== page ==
Nov 15, 2013
Grammar Hammer: Hypothetically Speaking…
It’s not often that we get into science when we start talking about writing. So, this week, we’ll delve into a little geek-speak and look at the differences between hypothetical things and theoretical things.
Hypothetical refers to things that are “assumed by hypothesis; of, pertaining to, or characterized by hypothesis; given to making hypotheses.” The fourth definition involves the principles of logic of either a highly conjectural/not well supported by available evidence proposition or a conditional proposition.
Theoretical refers to something that is “of, or pertaining to, or consisting in theory.” Theories are a coherent group of tested general propositions, commonly regarded as correct.
Here’s the kicker – theory/hypothesis; hypothetical/theoretical – the dictionary lists them as SYNONYMS. Sigh, ok, so what’s a well-meaning word nerd to do? Common usage has these two words being fairly interchangeable when considering something “speculative.”
“Hypothetically, if I run 10 miles a day, I’ll lose weight.”
“Theoretically, if I run 10 miles a day, I’ll lose weight.”
If I run 10 miles a day, I’ll lose weight – is that a theory (tested general proposition, commonly regarded as correct) or a hypothesis (a proposition set forth as an explanation for the occurrence of some specified group of phenomena)? Remember that a theory started out as a hypothesis, and through proven experiments, became a fully-tested theory. A hypothesis starts out as an educated guess on what we think will happen. Proving ourselves right or wrong will take that hypothesis to a theory.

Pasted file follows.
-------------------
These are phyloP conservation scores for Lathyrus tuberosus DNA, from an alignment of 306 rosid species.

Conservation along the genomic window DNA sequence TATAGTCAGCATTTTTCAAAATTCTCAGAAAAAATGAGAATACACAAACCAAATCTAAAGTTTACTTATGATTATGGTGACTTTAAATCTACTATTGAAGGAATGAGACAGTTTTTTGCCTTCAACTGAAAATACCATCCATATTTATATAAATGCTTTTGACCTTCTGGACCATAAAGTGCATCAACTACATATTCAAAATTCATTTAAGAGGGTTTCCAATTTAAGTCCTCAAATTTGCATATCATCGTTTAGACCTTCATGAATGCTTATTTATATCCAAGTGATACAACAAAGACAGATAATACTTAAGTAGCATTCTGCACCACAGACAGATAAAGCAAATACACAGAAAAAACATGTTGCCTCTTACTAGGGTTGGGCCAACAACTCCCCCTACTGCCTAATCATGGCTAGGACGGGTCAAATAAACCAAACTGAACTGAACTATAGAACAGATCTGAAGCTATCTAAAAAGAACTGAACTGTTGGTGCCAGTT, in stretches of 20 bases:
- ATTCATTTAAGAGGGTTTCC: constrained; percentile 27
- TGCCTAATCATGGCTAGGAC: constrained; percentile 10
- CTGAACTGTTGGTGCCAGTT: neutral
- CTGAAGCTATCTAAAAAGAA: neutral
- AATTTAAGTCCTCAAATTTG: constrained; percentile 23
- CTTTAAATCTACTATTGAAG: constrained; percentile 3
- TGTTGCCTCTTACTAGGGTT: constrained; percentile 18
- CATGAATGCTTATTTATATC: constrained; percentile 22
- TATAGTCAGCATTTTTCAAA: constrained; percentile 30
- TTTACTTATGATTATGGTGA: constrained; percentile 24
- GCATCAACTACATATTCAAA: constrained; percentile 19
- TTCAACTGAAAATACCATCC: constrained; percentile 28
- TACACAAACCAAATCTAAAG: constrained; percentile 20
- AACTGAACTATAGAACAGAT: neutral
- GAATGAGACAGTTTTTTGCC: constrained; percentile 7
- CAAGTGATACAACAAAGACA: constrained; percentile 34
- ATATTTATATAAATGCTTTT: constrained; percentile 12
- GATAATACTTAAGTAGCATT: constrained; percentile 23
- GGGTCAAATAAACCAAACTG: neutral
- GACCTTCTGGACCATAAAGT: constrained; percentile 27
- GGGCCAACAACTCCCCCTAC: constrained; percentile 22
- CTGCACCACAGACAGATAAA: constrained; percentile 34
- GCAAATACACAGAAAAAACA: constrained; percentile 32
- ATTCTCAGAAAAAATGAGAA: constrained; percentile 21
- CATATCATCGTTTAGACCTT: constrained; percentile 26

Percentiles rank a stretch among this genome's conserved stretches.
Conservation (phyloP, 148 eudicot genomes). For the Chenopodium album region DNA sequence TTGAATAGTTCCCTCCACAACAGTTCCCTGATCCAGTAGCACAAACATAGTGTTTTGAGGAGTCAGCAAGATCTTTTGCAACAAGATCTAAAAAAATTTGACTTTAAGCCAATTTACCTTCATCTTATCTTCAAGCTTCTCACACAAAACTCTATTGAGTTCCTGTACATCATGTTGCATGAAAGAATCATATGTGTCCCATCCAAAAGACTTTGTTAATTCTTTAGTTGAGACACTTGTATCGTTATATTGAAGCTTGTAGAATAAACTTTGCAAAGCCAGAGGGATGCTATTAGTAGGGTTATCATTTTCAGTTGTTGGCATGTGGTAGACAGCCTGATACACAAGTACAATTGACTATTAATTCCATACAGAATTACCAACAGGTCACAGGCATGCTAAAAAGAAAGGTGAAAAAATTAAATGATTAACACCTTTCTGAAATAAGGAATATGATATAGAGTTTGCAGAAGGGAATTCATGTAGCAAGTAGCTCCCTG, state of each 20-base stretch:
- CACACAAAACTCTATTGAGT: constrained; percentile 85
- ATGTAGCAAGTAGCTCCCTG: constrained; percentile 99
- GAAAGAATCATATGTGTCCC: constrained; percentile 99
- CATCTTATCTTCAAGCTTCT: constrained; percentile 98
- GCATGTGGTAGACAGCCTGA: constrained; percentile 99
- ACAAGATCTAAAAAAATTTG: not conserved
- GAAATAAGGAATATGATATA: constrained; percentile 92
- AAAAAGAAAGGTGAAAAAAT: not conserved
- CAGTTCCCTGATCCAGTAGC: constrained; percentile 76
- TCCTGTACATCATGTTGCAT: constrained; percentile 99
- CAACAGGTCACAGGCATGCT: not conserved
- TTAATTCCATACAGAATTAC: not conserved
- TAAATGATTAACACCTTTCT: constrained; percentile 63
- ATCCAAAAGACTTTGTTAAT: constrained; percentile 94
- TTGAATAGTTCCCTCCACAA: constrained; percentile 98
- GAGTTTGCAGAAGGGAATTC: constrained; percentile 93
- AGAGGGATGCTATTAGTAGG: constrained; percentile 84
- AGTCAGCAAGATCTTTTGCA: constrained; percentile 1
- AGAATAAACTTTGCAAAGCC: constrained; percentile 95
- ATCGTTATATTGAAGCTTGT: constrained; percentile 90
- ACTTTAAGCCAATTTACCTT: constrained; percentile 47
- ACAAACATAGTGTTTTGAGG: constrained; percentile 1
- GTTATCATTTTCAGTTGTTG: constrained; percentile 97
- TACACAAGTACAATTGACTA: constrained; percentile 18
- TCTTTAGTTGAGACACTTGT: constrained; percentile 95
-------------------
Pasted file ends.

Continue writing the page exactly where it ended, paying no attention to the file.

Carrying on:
My #1 writing tip is to always consider your audience. If I’m writing for a scientific journal, I’m going to make darn sure that I’ve got my hypotheses and theories in separate corners and dragging them out in appropriate context, lest I be raked over the coals by someone with multiple advanced degrees and published works on a particular theory. In less formal writing, I don’t know that anyone else would really know the difference.
- Educated guess? Hypothesis.
- Proven and generally accepted as true? Theory.
This topic came up as we were trying to troubleshoot a technical issue, so it is really interesting to look at this in that context. When asked if the fix we were trying to put in would work, should we have said, “Theoretically, yes.” or “Hypothetically, yes.”?
Have a grammar rule you’d like me to explore? Drop me a line at firstname.lastname@example.org.
Author Catherine Spicer is a manager of customer content services at PR Newswire and will probably never run 10 miles a day, ever.